In that sense, predictive modeling is more than a future prediction software. What predictive modeling does is open up a “multiple worlds” approach to the future. With a data-informed perspective of multiple possible futures, you can make changes in the present to influence the future.
What Are Some Common Applications Of Predictive Modeling?
One of the incredible things about predictive modeling is how versatile it is. If you have good data – meaning clean, well-structured, accurate data – you can apply it to more or less any business or organizational challenge.
In business, predictive modeling can be used to make revenue projections based on past years’ data. This can help you plan for the coming year by expanding or contracting your operations correspondingly. You can estimate staffing or inventory needs (and scale up or down as needed) by comparing past years’ seasonal data with this year’s trends, as well as factors like weather forecasts and wider economic trends.
In education, particularly higher education, predictive analytics has seen a huge rise in implementation over the past several years. Enrollment managers can shape their incoming classes to meet KPI’s by modeling the impact of different forms of prospect outreach and recruitment. Retention and Student Success professionals can create more effective student intervention plans by flagging students who are at risk of failing and establishing success coaching protocols. And fundraisers can model the most effective ways of keeping alumni engaged and donating, streamlining donor outreach and cutting unnecessary costs.
Healthcare is another industry that has seen a rise in the application of predictive modeling. Predictive analytics improves patient treatment options and safety standards. Healthcare professionals can also integrate social determinants into patient treatment with analytics, granting greater insight into treatment options and appointment scheduling. These capabilities grant healthcare professionals and administrators a tool to reach better outcomes while cutting costs.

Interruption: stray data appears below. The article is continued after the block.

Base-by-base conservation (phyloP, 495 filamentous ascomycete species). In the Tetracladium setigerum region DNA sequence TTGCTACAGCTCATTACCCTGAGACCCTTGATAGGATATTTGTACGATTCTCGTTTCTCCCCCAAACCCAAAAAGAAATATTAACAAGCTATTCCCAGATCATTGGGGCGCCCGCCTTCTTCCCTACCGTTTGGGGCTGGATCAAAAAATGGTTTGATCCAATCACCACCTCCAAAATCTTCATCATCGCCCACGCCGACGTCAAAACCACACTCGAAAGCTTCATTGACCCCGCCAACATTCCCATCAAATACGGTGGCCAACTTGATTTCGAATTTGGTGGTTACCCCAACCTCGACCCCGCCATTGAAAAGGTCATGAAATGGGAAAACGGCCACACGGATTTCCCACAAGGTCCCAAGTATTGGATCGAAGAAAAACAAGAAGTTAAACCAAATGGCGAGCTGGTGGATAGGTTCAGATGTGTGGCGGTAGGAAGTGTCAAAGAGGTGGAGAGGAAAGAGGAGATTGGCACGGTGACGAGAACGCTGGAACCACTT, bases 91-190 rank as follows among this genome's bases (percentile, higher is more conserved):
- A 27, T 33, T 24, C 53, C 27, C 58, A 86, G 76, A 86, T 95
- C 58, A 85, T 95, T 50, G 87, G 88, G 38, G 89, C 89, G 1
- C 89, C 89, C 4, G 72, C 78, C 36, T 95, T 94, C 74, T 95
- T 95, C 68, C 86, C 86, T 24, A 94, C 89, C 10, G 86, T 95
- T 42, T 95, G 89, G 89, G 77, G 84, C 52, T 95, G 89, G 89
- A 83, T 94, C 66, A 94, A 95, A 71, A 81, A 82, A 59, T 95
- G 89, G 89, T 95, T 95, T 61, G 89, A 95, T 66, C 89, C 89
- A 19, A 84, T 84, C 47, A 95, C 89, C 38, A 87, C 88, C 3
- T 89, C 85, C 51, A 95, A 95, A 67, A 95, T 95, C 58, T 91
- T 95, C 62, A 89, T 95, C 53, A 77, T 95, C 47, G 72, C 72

A wide range of other industries, like real estate, insurance, and supply chain management, see benefits from predictive analytics. For more information on industry use cases, check out our recent blog post on the topic.
So, Is Predictive Modeling A “Future Prediction Software?”
The bottom line is, it’s best not to look at predictive analytics as a future prediction software. Predictive modeling is most often accurate in predicting how things will play out. But simply looking forward to see the future is actually a very limited description of what predictive modeling can do. Rather, using it to test various strategies to get an idea of how they will shape the future you want to create is predictive analytics’s best and highest use.
Rapid Insight makes a predictive modeling solution called Predict which automates the process of building a predictive model by mining your data for the most statistically significant variables with a single click. It then creates a model that you can examine, put to use, and tweak as needed. It’s designed with users of every skill level in mind.
Predict can help your organization craft data-informed strategies for more efficient and effective operations. Click the button below for a demo!